Dubai: Labour shortages and inflation are the biggest issues facing the aviation sector right now, according to HR consultancy Oliver Wyman. The industry is struggling to ramp up capacity due to a severe staffing deficit in most markets, while the Russia-Ukraine conflict adds to the fuel price spike, thus directly affecting airlines’ margins.
Labour shortages are across the board, from pilot to baggage handler and ticket agent to flight attendant to aircraft mechanic, said the consultancy. The report said that the conflict in Ukraine had “exacerbated” existing stress on commodity markets and supply chains, and resulted in flight restrictions due to closures of airspace and sanctions.
In January, Middle East countries represented the second largest destination for air travelers from Russia, at 28 per cent measured by scheduled seats (behind Europe with 42 per cent). In the other direction, UAE represented 9 per cent of the share of international seats headed to Russia at the same point in time, second only to Turkey.
Stresses come with opportunities
“Every downturn in the global economy has proven to be the time for new market entrants in the airline industry,” said André Martins, Partner – Head of IMEA Transportation and Services at Oliver Wyman. “This time around, it has been no different – we have seen multiple airline start-ups just launch or prepare for an upcoming launch such as Akasa Air in India, the proposed new airline in Saudi Arabia, and Avelo in the US, among many others.”
Some way off
Meanwhile, sustainable aviation is still a way off, with battery-operated and hydrogen-propelled commercial airliners facing technological and regulatory hurdles, and sustainable aviation fuel too expensive and too scarce to be a viable option, said the report.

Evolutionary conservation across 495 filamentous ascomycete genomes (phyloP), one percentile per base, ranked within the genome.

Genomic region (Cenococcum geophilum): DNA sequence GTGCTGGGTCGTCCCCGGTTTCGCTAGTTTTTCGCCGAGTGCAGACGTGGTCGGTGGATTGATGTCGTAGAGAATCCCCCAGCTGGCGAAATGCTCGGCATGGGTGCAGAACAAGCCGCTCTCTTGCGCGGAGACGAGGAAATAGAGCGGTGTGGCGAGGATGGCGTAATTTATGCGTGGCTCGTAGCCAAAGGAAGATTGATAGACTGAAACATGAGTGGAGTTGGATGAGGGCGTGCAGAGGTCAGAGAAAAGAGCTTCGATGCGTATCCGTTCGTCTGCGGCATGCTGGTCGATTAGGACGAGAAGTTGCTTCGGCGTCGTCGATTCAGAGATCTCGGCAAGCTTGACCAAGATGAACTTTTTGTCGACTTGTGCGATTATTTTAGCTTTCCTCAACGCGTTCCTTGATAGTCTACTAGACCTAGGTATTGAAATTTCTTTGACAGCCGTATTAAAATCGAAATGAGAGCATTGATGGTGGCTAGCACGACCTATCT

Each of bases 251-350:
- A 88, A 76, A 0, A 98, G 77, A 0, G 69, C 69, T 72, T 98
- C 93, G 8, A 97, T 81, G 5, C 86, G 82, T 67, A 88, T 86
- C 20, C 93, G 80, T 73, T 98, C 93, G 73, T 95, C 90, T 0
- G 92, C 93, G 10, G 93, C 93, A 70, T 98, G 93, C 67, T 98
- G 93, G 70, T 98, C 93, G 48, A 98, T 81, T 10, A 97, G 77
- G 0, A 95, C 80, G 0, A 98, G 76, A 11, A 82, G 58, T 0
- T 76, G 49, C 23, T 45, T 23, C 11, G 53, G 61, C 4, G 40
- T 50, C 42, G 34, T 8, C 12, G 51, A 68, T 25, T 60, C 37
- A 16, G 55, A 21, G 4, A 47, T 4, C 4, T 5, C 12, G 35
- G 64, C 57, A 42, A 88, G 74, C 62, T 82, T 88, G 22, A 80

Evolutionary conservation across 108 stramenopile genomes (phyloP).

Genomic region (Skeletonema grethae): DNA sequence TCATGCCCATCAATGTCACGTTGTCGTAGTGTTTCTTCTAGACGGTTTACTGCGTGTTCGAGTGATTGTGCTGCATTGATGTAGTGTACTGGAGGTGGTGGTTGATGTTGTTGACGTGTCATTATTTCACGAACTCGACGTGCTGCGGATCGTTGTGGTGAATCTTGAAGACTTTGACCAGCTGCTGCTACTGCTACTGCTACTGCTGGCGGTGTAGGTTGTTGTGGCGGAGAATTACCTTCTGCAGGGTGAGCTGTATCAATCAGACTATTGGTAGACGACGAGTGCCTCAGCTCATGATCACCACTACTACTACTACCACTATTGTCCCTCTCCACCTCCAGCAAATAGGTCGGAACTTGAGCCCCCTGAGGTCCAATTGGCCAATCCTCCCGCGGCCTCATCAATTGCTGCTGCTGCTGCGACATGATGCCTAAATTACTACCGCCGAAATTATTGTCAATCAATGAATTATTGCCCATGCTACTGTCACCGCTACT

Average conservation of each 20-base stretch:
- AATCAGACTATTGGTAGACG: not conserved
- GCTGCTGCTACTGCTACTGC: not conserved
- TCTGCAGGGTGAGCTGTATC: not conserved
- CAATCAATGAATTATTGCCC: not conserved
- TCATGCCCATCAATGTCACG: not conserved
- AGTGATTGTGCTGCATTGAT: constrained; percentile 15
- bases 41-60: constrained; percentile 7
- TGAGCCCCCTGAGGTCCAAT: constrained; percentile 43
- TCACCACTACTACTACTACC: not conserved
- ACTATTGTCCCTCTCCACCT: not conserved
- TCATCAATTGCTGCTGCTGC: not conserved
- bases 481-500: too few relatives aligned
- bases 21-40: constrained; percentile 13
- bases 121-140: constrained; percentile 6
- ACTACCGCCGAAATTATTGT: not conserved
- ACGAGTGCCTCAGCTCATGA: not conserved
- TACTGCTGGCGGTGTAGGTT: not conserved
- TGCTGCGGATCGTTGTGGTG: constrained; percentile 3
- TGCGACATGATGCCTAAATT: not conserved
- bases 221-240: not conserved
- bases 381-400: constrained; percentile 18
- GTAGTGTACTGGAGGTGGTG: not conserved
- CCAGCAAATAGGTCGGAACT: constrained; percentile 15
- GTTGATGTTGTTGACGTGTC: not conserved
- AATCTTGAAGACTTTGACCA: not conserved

Although companies like Qatar Airways and Dubai Airports have signed a pledge to work towards 10 per cent sustainable aviation fuel by 2030, the sector is likely to see an increase in emissions before they fall, said Oliver Wyman.
“Air cargo is a bright spot, driven by a growth in e-commerce during the pandemic, and shortage of truckers,” said the report.
Business travel lags
Inflation and labour shortages aren’t the only lingering effects of COVID-19. For the travel sector, one of the more painful consequences has been the slow return of the business traveller. By mid-May, there was still more than a 34 percentage-point gap between the recoveries in the leisure and corporate travel segments, only slightly better than the spread that existed toward the end of 2021, the report said.
Starting in late April, leisure began regularly besting its performance in 2019, with the week of May 22 almost 4 per cent higher than the same week pre-pandemic. Corporate travel, on the other hand, has seen a more gradual improvement, stuck at just under 31 per cent below 2019 traffic for the same week in May.